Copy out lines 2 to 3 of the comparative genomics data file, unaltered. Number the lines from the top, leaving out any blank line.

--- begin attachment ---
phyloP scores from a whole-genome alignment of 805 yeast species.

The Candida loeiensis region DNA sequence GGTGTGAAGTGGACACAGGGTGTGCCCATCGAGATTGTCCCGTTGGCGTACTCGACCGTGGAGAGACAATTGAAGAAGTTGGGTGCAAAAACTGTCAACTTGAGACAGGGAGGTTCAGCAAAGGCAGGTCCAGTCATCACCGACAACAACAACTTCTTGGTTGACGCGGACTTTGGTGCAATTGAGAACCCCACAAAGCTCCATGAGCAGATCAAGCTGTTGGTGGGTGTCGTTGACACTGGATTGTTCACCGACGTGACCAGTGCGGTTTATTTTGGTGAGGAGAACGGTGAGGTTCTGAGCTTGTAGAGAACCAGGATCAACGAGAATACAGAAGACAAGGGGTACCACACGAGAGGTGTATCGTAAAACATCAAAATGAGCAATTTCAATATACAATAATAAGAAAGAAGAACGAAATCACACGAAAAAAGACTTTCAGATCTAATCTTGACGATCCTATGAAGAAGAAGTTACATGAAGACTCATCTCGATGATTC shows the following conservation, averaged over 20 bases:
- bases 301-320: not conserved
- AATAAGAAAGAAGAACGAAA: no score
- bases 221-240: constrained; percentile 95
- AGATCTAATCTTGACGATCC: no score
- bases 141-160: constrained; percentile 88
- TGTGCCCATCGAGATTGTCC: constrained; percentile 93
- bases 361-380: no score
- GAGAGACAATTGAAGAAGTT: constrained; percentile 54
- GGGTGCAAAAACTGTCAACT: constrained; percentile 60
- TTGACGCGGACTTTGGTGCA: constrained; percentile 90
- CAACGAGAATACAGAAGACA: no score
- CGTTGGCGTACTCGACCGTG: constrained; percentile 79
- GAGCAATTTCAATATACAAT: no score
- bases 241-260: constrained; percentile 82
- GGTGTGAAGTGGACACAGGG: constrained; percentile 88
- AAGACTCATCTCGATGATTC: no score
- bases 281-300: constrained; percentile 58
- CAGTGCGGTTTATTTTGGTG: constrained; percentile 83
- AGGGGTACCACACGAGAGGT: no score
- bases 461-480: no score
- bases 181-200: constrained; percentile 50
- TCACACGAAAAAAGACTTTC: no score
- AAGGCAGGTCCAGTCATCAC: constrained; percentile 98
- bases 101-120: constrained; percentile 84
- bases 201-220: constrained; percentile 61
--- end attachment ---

The Candida loeiensis region DNA sequence GGTGTGAAGTGGACACAGGGTGTGCCCATCGAGATTGTCCCGTTGGCGTACTCGACCGTGGAGAGACAATTGAAGAAGTTGGGTGCAAAAACTGTCAACTTGAGACAGGGAGGTTCAGCAAAGGCAGGTCCAGTCATCACCGACAACAACAACTTCTTGGTTGACGCGGACTTTGGTGCAATTGAGAACCCCACAAAGCTCCATGAGCAGATCAAGCTGTTGGTGGGTGTCGTTGACACTGGATTGTTCACCGACGTGACCAGTGCGGTTTATTTTGGTGAGGAGAACGGTGAGGTTCTGAGCTTGTAGAGAACCAGGATCAACGAGAATACAGAAGACAAGGGGTACCACACGAGAGGTGTATCGTAAAACATCAAAATGAGCAATTTCAATATACAATAATAAGAAAGAAGAACGAAATCACACGAAAAAAGACTTTCAGATCTAATCTTGACGATCCTATGAAGAAGAAGTTACATGAAGACTCATCTCGATGATTC shows the following conservation, averaged over 20 bases:
- bases 301-320: not conserved